While each branch of the Armed Forces has its own version of the Achievement medal, Casper Weinberger, then Secretary of Defense, established a Joint Service Achievement medal in 1983. Like the other Achievement medals, it is awarded in recognition of meritorious service or achievement in either combat or non-combat situations based on sustained performance or specific achievement.
However, the Department of Defense further specifies that it be given only to military personnel below the rank of colonel for joint activities after August 3, 1983. The individual should be assigned to a qualifying organization such as the Defense Agencies, Headquarters of Unified Commands, Office of the Joint Chiefs of Staff, or the Office of the Secretary of Defense. It takes precedence over Achievement medals from the individual branches of the military.
Designed by Jay Morris and sculpted by Donald Borja, both of the Institute of Heraldry, the Joint Services Achievement medal is a distinctive bronze twelve-point star. Superimposed in the center is a bald eagle adapted from the seal of the Department of Defense. The left-facing eagle holds three arrows in its talons denoting the U.S.'s readiness to defend on land, in the sea, or in the air. The arrows' raised points symbolize vigilance in every direction.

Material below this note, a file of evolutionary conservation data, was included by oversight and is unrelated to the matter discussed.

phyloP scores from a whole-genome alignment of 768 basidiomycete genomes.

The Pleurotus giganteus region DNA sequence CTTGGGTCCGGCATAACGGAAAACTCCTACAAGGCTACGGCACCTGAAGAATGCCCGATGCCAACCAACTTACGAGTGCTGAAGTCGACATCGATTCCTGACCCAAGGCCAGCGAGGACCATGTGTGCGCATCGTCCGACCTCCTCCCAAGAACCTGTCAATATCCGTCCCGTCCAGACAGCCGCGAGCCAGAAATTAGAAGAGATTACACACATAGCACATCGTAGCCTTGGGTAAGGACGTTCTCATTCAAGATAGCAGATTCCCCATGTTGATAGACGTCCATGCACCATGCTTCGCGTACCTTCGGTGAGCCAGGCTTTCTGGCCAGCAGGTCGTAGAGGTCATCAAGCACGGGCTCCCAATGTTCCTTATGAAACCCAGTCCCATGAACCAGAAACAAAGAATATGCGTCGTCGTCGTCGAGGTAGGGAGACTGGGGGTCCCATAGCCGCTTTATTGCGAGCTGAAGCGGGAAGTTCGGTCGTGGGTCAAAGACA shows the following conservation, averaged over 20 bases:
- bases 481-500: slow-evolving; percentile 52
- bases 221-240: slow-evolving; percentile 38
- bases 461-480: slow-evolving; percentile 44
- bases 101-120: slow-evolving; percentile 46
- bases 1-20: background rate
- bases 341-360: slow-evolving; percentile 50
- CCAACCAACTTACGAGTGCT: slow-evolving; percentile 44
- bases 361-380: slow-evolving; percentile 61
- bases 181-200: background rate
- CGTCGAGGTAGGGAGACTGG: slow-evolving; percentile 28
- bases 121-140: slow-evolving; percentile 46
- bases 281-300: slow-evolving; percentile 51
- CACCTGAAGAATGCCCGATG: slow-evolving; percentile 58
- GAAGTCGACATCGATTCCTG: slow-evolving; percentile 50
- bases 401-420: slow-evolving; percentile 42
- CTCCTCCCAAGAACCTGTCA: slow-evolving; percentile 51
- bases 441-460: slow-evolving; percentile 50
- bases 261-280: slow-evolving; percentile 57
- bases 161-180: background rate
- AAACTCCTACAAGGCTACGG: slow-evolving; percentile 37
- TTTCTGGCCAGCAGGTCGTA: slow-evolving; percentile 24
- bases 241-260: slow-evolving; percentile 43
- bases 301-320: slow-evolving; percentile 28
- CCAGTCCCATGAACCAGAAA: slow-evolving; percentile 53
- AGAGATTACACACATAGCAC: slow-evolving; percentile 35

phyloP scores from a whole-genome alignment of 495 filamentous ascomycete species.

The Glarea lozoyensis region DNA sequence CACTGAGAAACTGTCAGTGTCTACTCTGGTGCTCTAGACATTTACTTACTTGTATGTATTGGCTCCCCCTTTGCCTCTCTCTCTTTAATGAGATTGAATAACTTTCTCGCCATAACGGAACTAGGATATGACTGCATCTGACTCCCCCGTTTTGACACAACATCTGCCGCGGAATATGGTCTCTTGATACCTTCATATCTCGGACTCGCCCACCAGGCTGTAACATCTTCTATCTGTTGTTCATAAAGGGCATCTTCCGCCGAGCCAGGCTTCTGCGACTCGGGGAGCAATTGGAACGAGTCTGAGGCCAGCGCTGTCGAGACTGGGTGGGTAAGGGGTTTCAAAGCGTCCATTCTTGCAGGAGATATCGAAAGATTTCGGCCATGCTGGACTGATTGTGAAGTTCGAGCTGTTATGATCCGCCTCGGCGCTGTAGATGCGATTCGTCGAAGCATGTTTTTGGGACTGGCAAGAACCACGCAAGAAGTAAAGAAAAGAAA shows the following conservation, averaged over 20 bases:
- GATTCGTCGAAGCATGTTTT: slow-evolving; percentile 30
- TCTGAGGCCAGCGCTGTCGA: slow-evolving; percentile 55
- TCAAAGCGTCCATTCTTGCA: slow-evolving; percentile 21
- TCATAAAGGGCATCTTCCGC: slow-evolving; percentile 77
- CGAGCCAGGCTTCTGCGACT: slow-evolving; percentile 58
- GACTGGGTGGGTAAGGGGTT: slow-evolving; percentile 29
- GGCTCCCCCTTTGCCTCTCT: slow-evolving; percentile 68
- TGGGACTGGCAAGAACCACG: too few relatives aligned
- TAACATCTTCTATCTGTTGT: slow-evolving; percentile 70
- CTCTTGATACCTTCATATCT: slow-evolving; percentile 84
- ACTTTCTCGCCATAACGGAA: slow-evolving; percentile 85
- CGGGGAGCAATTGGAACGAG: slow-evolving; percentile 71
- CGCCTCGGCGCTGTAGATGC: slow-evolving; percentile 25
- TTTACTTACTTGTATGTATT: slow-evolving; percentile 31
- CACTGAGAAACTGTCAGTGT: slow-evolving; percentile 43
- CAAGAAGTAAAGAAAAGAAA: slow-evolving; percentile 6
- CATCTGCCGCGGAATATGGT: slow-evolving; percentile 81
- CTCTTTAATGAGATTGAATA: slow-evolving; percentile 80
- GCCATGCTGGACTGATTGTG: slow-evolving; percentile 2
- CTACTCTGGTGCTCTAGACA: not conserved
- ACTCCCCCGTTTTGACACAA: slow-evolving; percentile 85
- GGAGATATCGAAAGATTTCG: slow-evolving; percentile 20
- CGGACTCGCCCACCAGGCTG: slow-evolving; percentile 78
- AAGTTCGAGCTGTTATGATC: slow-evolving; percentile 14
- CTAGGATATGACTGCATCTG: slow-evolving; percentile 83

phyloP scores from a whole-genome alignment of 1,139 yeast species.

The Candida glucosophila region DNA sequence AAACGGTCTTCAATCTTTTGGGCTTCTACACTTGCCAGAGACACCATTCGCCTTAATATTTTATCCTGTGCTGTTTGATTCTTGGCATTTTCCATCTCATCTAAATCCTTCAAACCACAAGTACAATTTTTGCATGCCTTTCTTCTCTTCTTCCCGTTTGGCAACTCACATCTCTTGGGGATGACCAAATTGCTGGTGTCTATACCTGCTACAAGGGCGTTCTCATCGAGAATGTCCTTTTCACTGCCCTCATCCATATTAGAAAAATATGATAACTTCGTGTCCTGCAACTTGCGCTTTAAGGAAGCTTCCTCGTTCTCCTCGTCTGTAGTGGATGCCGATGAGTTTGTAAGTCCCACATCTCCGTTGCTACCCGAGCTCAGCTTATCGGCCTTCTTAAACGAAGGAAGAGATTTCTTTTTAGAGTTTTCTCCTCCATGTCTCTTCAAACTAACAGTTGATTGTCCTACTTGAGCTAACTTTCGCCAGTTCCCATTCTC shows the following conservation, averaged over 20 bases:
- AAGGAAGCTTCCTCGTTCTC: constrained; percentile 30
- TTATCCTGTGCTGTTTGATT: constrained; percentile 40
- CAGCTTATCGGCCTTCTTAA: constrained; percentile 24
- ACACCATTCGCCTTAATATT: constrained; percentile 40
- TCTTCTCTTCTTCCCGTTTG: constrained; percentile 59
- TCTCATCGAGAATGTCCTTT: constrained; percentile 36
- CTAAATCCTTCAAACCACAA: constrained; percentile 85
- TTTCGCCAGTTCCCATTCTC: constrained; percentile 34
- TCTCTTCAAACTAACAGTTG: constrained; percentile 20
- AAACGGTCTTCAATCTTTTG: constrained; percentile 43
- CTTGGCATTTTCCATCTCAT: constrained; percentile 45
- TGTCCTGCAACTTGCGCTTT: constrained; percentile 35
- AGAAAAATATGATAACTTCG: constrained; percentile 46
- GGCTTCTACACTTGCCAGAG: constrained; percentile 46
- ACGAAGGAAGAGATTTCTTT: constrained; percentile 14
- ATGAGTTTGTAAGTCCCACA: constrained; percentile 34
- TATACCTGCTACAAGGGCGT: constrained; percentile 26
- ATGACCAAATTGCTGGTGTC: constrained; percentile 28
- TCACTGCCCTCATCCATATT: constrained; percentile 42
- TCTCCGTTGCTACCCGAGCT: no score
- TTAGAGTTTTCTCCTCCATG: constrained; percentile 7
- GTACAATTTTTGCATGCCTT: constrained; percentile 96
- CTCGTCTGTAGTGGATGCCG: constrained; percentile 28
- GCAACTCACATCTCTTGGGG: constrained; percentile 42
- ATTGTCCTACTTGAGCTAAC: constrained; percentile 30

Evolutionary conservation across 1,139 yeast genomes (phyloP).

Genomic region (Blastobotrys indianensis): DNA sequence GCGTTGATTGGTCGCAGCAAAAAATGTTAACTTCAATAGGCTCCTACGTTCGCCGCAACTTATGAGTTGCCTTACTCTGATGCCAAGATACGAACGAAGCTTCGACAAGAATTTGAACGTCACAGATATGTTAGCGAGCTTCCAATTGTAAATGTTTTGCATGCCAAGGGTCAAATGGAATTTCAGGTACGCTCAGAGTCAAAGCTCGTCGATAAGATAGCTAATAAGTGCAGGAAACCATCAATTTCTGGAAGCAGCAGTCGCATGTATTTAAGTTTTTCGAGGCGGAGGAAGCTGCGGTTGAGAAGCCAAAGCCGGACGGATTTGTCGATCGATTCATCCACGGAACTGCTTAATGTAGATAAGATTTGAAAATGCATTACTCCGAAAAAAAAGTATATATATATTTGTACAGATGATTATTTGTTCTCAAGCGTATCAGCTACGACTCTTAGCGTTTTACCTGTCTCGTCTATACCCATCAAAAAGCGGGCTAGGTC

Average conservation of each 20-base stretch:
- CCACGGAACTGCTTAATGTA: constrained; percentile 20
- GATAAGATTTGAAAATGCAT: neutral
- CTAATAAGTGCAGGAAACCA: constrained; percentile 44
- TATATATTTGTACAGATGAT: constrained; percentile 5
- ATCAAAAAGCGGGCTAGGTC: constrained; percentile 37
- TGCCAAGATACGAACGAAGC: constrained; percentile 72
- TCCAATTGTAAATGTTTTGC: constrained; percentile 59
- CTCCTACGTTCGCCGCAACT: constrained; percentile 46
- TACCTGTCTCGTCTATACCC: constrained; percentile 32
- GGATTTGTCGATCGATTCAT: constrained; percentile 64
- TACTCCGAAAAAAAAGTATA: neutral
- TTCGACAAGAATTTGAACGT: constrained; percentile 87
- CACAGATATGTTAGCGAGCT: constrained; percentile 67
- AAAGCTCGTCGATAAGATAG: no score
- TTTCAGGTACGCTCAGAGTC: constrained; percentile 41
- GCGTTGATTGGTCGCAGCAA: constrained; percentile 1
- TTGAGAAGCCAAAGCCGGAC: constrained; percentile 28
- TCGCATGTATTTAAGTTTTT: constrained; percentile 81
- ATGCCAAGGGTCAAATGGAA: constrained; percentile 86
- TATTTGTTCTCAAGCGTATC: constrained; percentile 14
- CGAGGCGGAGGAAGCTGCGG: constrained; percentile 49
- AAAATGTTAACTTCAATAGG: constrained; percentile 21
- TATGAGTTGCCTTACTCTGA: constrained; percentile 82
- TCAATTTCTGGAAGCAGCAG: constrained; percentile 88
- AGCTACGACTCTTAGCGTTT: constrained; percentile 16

The back is inscribed "Joint Service Achievement Award" in a circle, with the recipient's name engraved in the center. The medal hangs from a Bluebird Blue ribbon with a very narrow stripe of Old Glory Red in the center and is flanked on either side by equal narrow stripes of white, green, white, and Old Glory Blue.
A bronze oak leaf cluster (gold for the Coast Guard) is given for subsequent awards. A silver oak leaf cluster replaces five bronze (five gold for the Coast Guard).